abstractNote = {Tamoxifen is a widely used anti-estrogenic drug for chemotherapy and, more recently, for the chemoprevention of breast cancer. Despite the indisputable benefits of tamoxifen in preventing the occurrence and re-occurrence of breast cancer, the use of tamoxifen has been shown to induce non-alcoholic steatohepatitis, which is a life-threatening fatty liver disease with a risk of progression to cirrhosis and hepatocellular carcinoma. In recent years, the high-throughput microarray technology for large-scale analysis of gene expression has become a powerful tool for increasing the understanding of the molecular mechanisms of carcinogenesis and for identifying new biomarkers with diagnostic and predictive values. In the present study, we used the high-throughput microarray technology to determine the gene expression profiles in the liver during early stages of tamoxifen-induced rat hepatocarcinogenesis. Female Fisher 344 rats were fed a 420 ppm tamoxifen containing diet for 12 or 24 weeks, and gene expression profiles were determined in liver of control and tamoxifen-exposed rats. The results indicate that early stages of tamoxifen-induced liver carcinogenesis are characterized by alterations in several major cellular pathways, specifically those involved in the tamoxifen metabolism, lipid metabolism, cell cycle signaling, and apoptosis/cell proliferation control. One of the most prominent changes during early stages of tamoxifen-induced hepatocarcinogenesis is dysregulation of signaling pathways in cell cycle progression from the G{sub 1} to S phase, evidenced by the progressive and sustained increase in expression of the Pdgfc, Calb3, Ets1, and Ccnd1 genes accompanied by the elevated level of the PI3K, p-PI3K, Akt1/2, Akt3, and cyclin B, D1, and D3 proteins. The early appearance of these alterations suggests their importance in the mechanism of neoplastic cell transformation induced by tamoxifen.},
doi = {10.1016/j.taap.2007.07.001},
journal = {Toxicology and Applied Pharmacology},
number = 1,
volume = 225,
place = {United States},
year = 2007,
month =
}
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  • No abstract prepared.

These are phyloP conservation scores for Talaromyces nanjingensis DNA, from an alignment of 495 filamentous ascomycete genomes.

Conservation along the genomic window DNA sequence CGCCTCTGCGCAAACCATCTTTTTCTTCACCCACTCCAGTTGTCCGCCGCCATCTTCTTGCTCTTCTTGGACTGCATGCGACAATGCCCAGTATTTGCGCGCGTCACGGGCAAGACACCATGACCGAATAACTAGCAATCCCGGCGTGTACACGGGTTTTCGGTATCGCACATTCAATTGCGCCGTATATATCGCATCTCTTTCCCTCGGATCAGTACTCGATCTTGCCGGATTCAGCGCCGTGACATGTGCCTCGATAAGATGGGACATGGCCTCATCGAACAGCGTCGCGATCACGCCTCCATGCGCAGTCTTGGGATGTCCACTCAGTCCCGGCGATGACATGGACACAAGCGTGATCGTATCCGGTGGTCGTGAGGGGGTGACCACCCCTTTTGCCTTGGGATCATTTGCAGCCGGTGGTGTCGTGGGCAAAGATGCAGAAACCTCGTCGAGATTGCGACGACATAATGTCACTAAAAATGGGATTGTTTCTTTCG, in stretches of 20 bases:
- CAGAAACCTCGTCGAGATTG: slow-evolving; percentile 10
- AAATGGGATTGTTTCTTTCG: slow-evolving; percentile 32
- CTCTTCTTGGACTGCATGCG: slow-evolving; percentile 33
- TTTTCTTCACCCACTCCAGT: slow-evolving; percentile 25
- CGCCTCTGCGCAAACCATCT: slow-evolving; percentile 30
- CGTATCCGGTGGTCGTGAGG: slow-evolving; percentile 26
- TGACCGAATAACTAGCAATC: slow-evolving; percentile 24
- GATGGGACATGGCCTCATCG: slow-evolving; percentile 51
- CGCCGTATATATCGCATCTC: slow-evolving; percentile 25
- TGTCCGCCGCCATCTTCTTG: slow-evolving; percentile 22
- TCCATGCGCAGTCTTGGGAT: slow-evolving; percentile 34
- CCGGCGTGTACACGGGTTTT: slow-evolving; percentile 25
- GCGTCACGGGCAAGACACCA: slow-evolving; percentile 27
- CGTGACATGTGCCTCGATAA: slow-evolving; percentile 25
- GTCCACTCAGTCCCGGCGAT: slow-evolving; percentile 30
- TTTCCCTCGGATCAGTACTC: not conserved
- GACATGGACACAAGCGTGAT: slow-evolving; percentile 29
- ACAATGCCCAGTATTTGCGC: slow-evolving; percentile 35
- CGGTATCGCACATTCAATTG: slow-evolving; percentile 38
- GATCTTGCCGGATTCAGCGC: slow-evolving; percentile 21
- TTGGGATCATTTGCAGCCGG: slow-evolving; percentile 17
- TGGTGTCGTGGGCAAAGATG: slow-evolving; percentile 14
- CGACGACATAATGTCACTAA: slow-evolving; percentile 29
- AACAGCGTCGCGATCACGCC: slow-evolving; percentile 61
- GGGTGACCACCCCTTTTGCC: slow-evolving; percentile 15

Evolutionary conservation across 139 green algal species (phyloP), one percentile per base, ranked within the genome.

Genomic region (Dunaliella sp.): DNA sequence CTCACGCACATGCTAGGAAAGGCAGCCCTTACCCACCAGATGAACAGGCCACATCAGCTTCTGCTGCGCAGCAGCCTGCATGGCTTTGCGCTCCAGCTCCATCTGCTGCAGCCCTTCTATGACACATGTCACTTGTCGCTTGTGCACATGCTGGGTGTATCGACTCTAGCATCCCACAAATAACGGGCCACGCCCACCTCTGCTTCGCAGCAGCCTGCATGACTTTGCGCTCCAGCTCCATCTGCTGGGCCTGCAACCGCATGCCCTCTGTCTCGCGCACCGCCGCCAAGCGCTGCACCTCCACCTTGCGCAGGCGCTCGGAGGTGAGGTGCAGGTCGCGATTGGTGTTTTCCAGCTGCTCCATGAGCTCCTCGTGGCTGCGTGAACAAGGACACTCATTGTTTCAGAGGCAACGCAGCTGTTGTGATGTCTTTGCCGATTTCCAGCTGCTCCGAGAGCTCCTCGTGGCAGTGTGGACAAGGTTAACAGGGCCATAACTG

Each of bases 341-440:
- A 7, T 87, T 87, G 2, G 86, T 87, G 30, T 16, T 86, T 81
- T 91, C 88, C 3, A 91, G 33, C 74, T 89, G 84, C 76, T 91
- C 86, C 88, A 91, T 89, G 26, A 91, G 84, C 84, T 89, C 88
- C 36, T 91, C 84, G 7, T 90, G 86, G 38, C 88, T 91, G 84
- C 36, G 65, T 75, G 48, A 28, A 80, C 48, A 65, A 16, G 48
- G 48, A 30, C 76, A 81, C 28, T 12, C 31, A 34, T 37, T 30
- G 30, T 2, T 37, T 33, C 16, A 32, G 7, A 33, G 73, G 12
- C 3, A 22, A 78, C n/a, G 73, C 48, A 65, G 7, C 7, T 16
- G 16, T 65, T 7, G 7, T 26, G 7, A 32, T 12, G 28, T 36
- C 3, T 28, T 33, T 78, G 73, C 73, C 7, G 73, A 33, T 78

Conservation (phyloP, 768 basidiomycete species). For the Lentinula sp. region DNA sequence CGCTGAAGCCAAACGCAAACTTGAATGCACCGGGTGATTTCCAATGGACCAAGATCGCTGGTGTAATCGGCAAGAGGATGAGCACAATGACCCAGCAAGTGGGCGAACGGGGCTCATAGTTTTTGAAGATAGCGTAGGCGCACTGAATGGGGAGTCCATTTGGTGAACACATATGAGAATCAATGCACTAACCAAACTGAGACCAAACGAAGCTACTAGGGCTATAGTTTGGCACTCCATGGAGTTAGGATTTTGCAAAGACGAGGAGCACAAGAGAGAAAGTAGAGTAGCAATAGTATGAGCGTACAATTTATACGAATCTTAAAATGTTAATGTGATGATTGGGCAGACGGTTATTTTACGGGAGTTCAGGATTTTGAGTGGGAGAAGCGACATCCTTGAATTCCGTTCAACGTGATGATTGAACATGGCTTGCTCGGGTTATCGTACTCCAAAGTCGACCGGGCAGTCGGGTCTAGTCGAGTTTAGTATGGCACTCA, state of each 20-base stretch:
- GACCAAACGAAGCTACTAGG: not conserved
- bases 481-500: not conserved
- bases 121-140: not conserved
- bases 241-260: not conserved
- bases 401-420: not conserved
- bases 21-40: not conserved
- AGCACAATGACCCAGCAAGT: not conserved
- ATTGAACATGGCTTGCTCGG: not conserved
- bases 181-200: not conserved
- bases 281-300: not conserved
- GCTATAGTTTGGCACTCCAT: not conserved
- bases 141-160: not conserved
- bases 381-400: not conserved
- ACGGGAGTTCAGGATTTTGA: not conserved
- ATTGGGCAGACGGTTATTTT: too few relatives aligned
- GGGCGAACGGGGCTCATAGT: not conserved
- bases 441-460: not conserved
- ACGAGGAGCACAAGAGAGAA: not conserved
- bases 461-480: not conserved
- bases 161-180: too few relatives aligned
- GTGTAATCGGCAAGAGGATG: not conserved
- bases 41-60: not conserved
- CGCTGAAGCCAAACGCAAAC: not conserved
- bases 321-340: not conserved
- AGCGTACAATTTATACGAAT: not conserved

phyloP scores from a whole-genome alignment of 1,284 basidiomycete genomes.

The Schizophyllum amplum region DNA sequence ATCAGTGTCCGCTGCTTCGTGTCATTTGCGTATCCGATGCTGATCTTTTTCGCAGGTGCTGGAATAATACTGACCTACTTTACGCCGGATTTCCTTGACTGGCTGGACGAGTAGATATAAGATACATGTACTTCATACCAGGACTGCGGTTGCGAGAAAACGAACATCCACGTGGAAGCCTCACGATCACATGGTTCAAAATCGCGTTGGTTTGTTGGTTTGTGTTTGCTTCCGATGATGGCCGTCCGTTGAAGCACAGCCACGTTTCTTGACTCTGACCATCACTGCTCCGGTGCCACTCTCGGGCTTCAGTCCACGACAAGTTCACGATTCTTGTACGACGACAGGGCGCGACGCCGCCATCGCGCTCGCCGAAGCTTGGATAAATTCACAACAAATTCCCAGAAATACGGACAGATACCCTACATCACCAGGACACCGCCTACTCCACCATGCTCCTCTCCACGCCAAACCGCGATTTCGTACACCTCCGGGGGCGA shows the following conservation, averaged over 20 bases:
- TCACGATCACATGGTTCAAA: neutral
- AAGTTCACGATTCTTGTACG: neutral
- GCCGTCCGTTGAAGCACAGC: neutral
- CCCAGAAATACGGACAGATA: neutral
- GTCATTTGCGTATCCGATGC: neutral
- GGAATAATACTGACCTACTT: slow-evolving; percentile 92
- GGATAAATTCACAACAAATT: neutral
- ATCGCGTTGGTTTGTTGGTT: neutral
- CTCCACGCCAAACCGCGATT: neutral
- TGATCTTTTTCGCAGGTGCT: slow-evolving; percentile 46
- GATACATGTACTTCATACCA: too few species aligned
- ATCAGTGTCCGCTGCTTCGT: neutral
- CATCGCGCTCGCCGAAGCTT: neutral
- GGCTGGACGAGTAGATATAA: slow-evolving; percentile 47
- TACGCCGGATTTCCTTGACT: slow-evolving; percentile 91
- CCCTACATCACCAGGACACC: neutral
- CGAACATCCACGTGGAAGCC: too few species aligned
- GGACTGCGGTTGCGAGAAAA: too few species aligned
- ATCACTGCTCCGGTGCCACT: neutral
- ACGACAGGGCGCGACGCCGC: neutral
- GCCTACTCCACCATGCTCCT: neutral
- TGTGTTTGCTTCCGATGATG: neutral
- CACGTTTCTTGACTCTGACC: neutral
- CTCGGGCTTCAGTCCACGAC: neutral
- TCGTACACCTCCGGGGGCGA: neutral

• Bisphenol-A (BPA) shows proliferative actions in uterus and mammary glands and may influence the development of male and female reproductive tracts in utero or during early postnatal life. Because of its ability to function as an estrogen receptor (ER) agonist, BPA has the potential to disrupt normal endocrine signaling through regulation of ER target genes. Some genes are regulated by both estradiol (E2) and BPA, but those exclusive to either agent have not been described. Using a yeast strain incorporating a vitellogenin A2 ERE-LacZ reporter gene into the genome, we found that BPA induced expression of the reporter in coloniesmore » transformed with the ER{alpha} expression plasmid, illustrating BPA-mediated regulation within a chromatin context. Additionally, a reporter gene transiently transfected into the endometrial cancer (Ishikawa) cell line also showed BPA activity, although at 100-fold less potency than E2. To compare global gene expression in response to BPA and E2, we used a variant of the MCF-7 breast cancer cell line stably expressing HA-tagged ER{alpha}. Cultures were treated for 3 h with an ethanol vehicle, E2 (10{sup -8} M), or BPA (10{sup -6} M), followed by isolation of RNA and microarray analysis with the human U95A probe array (Affymetrix, Santa Clara, CA, USA). More than 300 genes were changed 2-fold or more by either or both agents, with roughly half being up-regulated and half down-regulated. A number of growth- and development-related genes, such as HOXC1 and C6, Wnt5A, Frizzled, TGF{beta}-2, and STAT inhibitor 2, were found to be affected exclusively by BPA. We used quantitative real-time PCR to verify regulation of the HOXC6 gene, which showed decreased expression of approximately 2.5-fold by BPA. These results reveal novel effects by BPA and E2, raising interesting possibilities regarding the role of endocrine disruptors in sexual development.« less